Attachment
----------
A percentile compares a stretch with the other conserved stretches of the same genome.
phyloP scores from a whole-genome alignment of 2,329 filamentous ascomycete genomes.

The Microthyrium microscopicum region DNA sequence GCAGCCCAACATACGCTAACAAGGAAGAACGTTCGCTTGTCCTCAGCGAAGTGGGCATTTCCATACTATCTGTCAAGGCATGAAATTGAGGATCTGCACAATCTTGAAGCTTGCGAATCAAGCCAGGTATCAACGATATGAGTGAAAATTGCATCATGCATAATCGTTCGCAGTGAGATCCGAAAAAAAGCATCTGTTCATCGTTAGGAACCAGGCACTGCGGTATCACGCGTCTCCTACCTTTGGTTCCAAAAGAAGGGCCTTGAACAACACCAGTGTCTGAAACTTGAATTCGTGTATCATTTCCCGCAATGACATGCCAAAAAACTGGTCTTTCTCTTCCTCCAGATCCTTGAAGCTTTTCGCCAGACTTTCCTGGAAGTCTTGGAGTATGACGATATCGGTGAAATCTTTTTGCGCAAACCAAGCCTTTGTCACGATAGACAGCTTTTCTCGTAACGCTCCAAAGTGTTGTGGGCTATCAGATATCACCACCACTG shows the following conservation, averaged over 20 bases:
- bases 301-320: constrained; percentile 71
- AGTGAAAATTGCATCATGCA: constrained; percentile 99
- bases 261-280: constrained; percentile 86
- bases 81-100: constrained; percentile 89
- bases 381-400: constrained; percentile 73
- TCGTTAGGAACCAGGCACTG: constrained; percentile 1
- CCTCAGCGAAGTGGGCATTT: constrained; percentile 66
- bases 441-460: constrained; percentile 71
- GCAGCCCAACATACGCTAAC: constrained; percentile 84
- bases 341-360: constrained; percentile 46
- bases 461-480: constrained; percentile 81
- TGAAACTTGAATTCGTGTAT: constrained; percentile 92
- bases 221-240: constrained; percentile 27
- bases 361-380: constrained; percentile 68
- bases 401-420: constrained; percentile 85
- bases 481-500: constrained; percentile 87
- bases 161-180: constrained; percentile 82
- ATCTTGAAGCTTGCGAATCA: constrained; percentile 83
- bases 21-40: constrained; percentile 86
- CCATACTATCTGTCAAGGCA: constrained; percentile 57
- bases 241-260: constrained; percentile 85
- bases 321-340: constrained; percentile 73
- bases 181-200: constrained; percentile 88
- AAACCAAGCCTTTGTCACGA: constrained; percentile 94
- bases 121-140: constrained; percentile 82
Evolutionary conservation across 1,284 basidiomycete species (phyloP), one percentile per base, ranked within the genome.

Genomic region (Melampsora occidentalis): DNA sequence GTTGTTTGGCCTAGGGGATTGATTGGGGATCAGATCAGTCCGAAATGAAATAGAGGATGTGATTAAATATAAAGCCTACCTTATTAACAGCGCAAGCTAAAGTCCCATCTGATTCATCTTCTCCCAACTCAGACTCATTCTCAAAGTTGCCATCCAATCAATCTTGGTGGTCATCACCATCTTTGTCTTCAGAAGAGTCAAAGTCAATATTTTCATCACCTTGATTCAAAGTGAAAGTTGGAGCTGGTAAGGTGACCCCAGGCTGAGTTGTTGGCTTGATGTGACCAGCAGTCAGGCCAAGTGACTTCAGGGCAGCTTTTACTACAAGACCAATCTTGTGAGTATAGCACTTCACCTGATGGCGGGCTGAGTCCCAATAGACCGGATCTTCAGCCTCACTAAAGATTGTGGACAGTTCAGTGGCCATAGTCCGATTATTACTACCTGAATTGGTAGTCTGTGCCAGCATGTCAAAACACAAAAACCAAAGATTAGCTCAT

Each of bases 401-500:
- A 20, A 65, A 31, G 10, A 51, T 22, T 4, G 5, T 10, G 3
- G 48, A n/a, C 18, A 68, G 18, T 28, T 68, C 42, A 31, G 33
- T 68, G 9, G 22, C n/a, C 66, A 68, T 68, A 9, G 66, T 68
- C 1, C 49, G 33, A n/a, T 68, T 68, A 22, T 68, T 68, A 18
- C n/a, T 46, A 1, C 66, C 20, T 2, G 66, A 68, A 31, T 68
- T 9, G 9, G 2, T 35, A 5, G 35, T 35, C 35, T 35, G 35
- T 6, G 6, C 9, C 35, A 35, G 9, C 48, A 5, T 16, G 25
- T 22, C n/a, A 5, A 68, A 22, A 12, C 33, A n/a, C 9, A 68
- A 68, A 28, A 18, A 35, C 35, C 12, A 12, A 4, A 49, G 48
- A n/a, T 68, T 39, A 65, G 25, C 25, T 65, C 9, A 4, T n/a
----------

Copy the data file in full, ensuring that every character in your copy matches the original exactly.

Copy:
A percentile compares a stretch with the other conserved stretches of the same genome.
phyloP scores from a whole-genome alignment of 2,329 filamentous ascomycete genomes.

The Microthyrium microscopicum region DNA sequence GCAGCCCAACATACGCTAACAAGGAAGAACGTTCGCTTGTCCTCAGCGAAGTGGGCATTTCCATACTATCTGTCAAGGCATGAAATTGAGGATCTGCACAATCTTGAAGCTTGCGAATCAAGCCAGGTATCAACGATATGAGTGAAAATTGCATCATGCATAATCGTTCGCAGTGAGATCCGAAAAAAAGCATCTGTTCATCGTTAGGAACCAGGCACTGCGGTATCACGCGTCTCCTACCTTTGGTTCCAAAAGAAGGGCCTTGAACAACACCAGTGTCTGAAACTTGAATTCGTGTATCATTTCCCGCAATGACATGCCAAAAAACTGGTCTTTCTCTTCCTCCAGATCCTTGAAGCTTTTCGCCAGACTTTCCTGGAAGTCTTGGAGTATGACGATATCGGTGAAATCTTTTTGCGCAAACCAAGCCTTTGTCACGATAGACAGCTTTTCTCGTAACGCTCCAAAGTGTTGTGGGCTATCAGATATCACCACCACTG shows the following conservation, averaged over 20 bases:
- bases 301-320: constrained; percentile 71
- AGTGAAAATTGCATCATGCA: constrained; percentile 99
- bases 261-280: constrained; percentile 86
- bases 81-100: constrained; percentile 89
- bases 381-400: constrained; percentile 73
- TCGTTAGGAACCAGGCACTG: constrained; percentile 1
- CCTCAGCGAAGTGGGCATTT: constrained; percentile 66
- bases 441-460: constrained; percentile 71
- GCAGCCCAACATACGCTAAC: constrained; percentile 84
- bases 341-360: constrained; percentile 46
- bases 461-480: constrained; percentile 81
- TGAAACTTGAATTCGTGTAT: constrained; percentile 92
- bases 221-240: constrained; percentile 27
- bases 361-380: constrained; percentile 68
- bases 401-420: constrained; percentile 85
- bases 481-500: constrained; percentile 87
- bases 161-180: constrained; percentile 82
- ATCTTGAAGCTTGCGAATCA: constrained; percentile 83
- bases 21-40: constrained; percentile 86
- CCATACTATCTGTCAAGGCA: constrained; percentile 57
- bases 241-260: constrained; percentile 85
- bases 321-340: constrained; percentile 73
- bases 181-200: constrained; percentile 88
- AAACCAAGCCTTTGTCACGA: constrained; percentile 94
- bases 121-140: constrained; percentile 82
Evolutionary conservation across 1,284 basidiomycete species (phyloP), one percentile per base, ranked within the genome.

Genomic region (Melampsora occidentalis): DNA sequence GTTGTTTGGCCTAGGGGATTGATTGGGGATCAGATCAGTCCGAAATGAAATAGAGGATGTGATTAAATATAAAGCCTACCTTATTAACAGCGCAAGCTAAAGTCCCATCTGATTCATCTTCTCCCAACTCAGACTCATTCTCAAAGTTGCCATCCAATCAATCTTGGTGGTCATCACCATCTTTGTCTTCAGAAGAGTCAAAGTCAATATTTTCATCACCTTGATTCAAAGTGAAAGTTGGAGCTGGTAAGGTGACCCCAGGCTGAGTTGTTGGCTTGATGTGACCAGCAGTCAGGCCAAGTGACTTCAGGGCAGCTTTTACTACAAGACCAATCTTGTGAGTATAGCACTTCACCTGATGGCGGGCTGAGTCCCAATAGACCGGATCTTCAGCCTCACTAAAGATTGTGGACAGTTCAGTGGCCATAGTCCGATTATTACTACCTGAATTGGTAGTCTGTGCCAGCATGTCAAAACACAAAAACCAAAGATTAGCTCAT

Each of bases 401-500:
- A 20, A 65, A 31, G 10, A 51, T 22, T 4, G 5, T 10, G 3
- G 48, A n/a, C 18, A 68, G 18, T 28, T 68, C 42, A 31, G 33
- T 68, G 9, G 22, C n/a, C 66, A 68, T 68, A 9, G 66, T 68
- C 1, C 49, G 33, A n/a, T 68, T 68, A 22, T 68, T 68, A 18
- C n/a, T 46, A 1, C 66, C 20, T 2, G 66, A 68, A 31, T 68
- T 9, G 9, G 2, T 35, A 5, G 35, T 35, C 35, T 35, G 35
- T 6, G 6, C 9, C 35, A 35, G 9, C 48, A 5, T 16, G 25
- T 22, C n/a, A 5, A 68, A 22, A 12, C 33, A n/a, C 9, A 68
- A 68, A 28, A 18, A 35, C 35, C 12, A 12, A 4, A 49, G 48
- A n/a, T 68, T 39, A 65, G 25, C 25, T 65, C 9, A 4, T n/a